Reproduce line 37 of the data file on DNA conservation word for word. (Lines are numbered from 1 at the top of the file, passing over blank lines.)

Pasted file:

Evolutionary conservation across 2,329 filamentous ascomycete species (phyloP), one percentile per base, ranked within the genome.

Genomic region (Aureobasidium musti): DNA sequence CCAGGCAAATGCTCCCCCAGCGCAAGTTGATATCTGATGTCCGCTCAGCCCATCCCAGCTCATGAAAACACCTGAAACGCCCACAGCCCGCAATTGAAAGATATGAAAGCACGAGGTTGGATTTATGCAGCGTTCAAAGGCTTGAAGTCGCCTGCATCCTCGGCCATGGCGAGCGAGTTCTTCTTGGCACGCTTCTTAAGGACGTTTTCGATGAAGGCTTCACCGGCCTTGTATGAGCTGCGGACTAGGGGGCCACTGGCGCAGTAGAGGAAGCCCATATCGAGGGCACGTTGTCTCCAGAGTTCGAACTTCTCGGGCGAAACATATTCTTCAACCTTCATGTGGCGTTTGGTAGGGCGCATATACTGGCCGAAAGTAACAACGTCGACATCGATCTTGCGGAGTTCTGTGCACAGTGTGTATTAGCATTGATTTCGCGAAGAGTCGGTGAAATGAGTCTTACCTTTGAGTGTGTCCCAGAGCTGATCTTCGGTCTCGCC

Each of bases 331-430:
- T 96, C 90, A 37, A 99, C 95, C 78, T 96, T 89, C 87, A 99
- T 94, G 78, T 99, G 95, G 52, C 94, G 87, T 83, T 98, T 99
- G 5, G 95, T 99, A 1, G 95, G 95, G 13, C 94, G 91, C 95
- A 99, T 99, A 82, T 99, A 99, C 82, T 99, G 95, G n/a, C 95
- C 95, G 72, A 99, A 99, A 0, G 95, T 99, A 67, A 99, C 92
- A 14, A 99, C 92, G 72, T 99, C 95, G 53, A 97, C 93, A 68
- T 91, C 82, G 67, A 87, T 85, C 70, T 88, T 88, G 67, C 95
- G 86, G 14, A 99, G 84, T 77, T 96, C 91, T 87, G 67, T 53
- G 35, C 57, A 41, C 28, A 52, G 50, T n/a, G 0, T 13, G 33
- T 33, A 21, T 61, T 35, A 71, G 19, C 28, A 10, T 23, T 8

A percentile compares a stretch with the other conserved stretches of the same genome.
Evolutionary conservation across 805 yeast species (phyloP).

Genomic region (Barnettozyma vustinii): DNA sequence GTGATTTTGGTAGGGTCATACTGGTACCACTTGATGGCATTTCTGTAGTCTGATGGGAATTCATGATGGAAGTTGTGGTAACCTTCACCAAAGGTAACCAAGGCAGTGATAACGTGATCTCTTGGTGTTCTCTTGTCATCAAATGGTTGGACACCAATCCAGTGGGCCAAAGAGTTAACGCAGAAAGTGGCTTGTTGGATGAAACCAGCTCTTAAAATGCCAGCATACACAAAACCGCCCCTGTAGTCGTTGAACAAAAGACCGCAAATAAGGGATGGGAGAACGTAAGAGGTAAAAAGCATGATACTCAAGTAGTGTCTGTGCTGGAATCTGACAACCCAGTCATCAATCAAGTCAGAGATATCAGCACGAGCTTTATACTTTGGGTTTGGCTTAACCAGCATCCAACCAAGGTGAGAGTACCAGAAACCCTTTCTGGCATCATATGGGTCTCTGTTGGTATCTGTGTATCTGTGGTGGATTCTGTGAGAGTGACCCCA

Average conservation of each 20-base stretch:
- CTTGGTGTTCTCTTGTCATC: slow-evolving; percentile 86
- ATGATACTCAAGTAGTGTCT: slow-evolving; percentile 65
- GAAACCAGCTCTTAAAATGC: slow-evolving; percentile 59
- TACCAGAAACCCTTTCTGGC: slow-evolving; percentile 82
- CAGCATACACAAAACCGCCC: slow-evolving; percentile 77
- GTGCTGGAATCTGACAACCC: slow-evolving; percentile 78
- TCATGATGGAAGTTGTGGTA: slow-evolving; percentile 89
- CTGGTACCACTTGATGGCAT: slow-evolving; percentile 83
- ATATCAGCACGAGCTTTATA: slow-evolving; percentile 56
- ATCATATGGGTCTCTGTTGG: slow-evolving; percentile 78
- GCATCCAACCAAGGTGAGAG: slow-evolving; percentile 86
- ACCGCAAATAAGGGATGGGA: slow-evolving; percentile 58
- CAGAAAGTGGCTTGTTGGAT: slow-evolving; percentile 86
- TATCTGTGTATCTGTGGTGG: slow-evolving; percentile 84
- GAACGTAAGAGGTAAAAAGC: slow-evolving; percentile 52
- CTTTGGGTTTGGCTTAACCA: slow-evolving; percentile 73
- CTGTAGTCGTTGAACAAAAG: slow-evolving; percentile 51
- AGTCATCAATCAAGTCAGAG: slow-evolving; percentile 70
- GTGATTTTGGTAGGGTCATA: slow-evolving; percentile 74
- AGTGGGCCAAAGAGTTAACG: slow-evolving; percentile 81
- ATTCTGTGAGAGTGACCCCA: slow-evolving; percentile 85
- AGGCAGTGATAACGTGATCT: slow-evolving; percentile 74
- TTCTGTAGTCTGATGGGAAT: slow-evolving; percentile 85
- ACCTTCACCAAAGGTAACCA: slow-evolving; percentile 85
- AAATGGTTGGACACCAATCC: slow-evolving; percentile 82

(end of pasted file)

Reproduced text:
- AGTGGGCCAAAGAGTTAACG: slow-evolving; percentile 81